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Turkish central bank sacks chief economist and department managers

Leading Turkish economist describes move as an attempt to 'uproot' central bank system
A board screen displays US dollar and Euro exchange rates in Turkish liras as man changes money in Istanbul (AFP)

Turkey's central bank has dismissed its chief economist and a number of other senior figures in the latest shake-up of the body as the country's economy continues to falter.

The dismissal of Hakan Kara - along with the heads of units covering banking and finance, markets, monetary policy and institutional risk and research - was ordered by the bank's assembly, a document seen by Reuters showed on Friday.

It comes in the wake of President Recep Tayyip Erdogan's dismissal of the bank's governor Murat Cetinkaya last month, saying he failed to follow instructions on interest rates and the bank had not properly fulfilled its role.

Among those dismissed were the bank's research and monetary policy general manager Pinar Ozlu, markets general manager Orhan Kandar, and banking and financial institutions general manager Yavuz Yeter, the document showed.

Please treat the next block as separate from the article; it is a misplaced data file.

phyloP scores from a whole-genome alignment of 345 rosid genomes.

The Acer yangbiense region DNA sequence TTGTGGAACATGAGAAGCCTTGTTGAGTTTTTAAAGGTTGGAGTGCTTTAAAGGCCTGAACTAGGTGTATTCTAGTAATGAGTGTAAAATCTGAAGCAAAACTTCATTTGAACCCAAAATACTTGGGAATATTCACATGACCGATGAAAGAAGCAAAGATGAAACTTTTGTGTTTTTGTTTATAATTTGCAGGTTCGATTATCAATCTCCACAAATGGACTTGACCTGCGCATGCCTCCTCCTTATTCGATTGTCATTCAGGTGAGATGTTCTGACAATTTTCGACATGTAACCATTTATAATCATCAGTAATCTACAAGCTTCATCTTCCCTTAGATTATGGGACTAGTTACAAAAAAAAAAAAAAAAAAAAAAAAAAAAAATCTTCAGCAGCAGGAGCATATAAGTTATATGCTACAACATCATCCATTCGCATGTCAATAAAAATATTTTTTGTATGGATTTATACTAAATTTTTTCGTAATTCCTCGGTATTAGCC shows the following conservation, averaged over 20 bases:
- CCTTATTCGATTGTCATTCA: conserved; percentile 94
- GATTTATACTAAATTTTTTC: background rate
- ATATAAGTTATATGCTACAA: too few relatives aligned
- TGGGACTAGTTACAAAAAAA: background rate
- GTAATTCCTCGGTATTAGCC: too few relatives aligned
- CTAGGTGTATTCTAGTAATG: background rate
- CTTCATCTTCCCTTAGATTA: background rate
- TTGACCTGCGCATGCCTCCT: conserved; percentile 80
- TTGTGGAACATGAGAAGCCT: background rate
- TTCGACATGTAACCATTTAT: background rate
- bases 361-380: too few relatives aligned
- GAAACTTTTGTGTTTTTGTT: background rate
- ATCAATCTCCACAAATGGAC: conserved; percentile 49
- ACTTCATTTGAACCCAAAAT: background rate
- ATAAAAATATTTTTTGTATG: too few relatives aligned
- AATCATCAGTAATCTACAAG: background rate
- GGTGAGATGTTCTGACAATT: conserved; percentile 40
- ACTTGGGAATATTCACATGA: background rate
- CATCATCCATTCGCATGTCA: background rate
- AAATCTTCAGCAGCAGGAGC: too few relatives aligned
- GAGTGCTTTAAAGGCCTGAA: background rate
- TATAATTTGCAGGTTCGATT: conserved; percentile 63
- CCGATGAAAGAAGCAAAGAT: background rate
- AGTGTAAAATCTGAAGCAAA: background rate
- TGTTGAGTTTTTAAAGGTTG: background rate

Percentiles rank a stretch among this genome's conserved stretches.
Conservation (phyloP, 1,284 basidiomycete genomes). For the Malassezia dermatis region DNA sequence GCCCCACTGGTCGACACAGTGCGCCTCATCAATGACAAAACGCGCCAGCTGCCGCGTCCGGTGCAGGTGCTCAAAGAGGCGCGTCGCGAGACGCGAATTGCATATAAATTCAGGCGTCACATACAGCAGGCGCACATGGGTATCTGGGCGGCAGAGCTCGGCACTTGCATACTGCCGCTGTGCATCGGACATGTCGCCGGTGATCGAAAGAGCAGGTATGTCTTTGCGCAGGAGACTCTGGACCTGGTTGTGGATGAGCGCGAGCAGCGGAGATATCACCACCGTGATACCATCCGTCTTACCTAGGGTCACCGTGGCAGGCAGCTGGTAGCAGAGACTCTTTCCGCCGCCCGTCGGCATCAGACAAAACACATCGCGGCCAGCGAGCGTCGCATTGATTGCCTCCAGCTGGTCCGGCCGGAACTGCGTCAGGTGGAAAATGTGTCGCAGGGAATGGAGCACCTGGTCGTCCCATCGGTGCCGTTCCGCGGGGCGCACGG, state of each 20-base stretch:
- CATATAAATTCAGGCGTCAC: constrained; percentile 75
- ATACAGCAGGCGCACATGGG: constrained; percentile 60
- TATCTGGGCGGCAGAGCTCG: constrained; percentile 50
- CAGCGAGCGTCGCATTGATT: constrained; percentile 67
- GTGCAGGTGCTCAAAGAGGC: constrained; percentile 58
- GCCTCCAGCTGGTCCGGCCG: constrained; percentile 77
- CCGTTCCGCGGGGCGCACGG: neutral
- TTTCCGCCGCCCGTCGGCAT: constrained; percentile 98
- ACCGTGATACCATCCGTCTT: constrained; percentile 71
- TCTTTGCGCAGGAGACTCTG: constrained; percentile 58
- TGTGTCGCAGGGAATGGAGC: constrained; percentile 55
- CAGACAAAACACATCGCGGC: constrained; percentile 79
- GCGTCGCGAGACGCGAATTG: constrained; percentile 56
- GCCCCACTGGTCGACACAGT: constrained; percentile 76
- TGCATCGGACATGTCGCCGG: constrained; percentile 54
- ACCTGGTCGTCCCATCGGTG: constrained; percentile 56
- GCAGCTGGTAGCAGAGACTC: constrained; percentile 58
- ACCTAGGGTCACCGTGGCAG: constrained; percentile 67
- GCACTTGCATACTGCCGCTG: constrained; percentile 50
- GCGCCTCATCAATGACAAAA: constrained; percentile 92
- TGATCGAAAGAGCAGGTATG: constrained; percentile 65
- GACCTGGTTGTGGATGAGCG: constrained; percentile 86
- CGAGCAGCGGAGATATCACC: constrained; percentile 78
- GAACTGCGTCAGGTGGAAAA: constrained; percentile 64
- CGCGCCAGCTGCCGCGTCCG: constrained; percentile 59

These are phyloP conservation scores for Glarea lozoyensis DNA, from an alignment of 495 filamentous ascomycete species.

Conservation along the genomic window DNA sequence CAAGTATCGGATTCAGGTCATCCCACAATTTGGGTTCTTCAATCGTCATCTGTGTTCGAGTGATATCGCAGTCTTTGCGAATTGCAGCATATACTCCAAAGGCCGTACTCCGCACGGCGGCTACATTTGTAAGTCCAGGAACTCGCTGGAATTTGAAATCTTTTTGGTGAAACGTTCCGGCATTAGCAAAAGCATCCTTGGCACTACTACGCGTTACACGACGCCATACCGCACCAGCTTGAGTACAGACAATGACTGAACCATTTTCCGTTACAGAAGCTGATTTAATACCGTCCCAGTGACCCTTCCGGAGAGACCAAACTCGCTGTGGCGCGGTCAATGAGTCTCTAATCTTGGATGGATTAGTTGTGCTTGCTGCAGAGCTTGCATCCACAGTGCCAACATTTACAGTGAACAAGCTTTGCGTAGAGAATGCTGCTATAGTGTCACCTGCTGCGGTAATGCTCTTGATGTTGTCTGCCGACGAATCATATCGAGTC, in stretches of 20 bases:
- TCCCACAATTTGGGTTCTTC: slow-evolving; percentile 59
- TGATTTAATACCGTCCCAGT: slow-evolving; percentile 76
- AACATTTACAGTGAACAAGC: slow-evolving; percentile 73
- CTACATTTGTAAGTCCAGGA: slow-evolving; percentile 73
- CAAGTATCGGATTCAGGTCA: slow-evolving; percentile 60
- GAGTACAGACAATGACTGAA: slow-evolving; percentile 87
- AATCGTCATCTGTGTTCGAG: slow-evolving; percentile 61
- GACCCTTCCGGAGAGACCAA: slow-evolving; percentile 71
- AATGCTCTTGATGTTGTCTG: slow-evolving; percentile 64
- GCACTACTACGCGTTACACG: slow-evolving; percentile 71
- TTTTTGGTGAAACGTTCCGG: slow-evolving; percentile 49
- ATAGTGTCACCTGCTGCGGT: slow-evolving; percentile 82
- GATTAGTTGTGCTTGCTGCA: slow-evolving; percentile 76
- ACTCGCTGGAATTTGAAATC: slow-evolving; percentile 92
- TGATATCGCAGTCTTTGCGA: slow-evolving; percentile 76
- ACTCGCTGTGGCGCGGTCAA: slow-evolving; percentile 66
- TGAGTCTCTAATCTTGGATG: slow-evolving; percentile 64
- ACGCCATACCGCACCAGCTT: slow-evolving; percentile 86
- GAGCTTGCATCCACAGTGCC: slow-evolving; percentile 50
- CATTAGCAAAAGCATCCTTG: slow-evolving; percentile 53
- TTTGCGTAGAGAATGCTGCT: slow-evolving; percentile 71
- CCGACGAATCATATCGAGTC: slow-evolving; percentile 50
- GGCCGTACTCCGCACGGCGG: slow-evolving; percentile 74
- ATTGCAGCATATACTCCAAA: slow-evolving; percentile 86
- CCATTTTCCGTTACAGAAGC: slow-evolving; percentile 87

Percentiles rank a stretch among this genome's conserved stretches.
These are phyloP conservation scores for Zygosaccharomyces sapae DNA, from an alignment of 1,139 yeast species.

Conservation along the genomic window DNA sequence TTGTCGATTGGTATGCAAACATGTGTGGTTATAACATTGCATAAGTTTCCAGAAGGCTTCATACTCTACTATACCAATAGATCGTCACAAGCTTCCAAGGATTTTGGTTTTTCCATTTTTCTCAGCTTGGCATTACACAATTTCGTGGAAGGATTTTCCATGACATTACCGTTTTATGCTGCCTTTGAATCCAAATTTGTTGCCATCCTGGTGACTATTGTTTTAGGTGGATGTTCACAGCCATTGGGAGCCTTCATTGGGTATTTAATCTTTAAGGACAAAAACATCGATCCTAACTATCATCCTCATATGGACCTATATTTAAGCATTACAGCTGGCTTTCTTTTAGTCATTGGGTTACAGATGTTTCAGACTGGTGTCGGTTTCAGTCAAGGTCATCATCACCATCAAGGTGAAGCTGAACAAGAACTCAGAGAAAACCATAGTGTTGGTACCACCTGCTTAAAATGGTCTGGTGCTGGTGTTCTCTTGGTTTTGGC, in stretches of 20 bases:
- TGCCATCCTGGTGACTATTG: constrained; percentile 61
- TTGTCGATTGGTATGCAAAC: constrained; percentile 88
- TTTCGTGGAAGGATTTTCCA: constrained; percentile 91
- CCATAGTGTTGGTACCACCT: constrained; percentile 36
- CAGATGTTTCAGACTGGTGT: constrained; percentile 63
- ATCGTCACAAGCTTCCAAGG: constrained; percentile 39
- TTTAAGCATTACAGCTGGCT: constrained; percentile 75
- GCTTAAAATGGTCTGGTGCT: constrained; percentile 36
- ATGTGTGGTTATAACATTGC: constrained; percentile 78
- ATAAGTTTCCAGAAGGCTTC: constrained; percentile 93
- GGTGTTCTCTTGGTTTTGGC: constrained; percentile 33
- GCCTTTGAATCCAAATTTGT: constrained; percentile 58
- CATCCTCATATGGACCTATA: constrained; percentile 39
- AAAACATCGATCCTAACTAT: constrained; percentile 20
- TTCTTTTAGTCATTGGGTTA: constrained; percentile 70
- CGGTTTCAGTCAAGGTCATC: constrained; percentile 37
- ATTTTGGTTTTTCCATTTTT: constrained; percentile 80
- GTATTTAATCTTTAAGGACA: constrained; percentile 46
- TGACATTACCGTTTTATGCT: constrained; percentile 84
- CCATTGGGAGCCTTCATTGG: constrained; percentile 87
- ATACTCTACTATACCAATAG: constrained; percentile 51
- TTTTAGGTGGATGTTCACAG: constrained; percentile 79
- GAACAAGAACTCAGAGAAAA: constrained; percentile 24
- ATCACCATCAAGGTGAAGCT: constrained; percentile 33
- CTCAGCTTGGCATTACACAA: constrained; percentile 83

It detailed a reorganisation of bank departments under the bank assembly decision taken at a meeting on 8 August and showed that more than 10 people were dismissed in total.

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The decision was effective from 9 August. The central bank declined to comment to Reuters.

At its first meeting under new Central Bank Governor Murat Uysal, the bank's monetary policy committee slashed its key interest rate by a more than expected 425 basis points to 19.75 percent to spur the recession-hit economy.

Erdogan, a fierce critic of high interest rates, has repeatedly called for lower borrowing costs to boost the economy.

The lira was slightly firmer at 5.4680 against the dollar after the latest central bank move.

Leading Turkish economist Ugur Gurses said that many of those who were sacked had been at the bank for decades, and their dismissal was "not wise at all".

"[This is] an attempt to uproot the central bank system," he told Deutsche Welle.

"Ali Cufadar and Orhan Kandar had been at the bank since 1988; they started from scratch at the bank."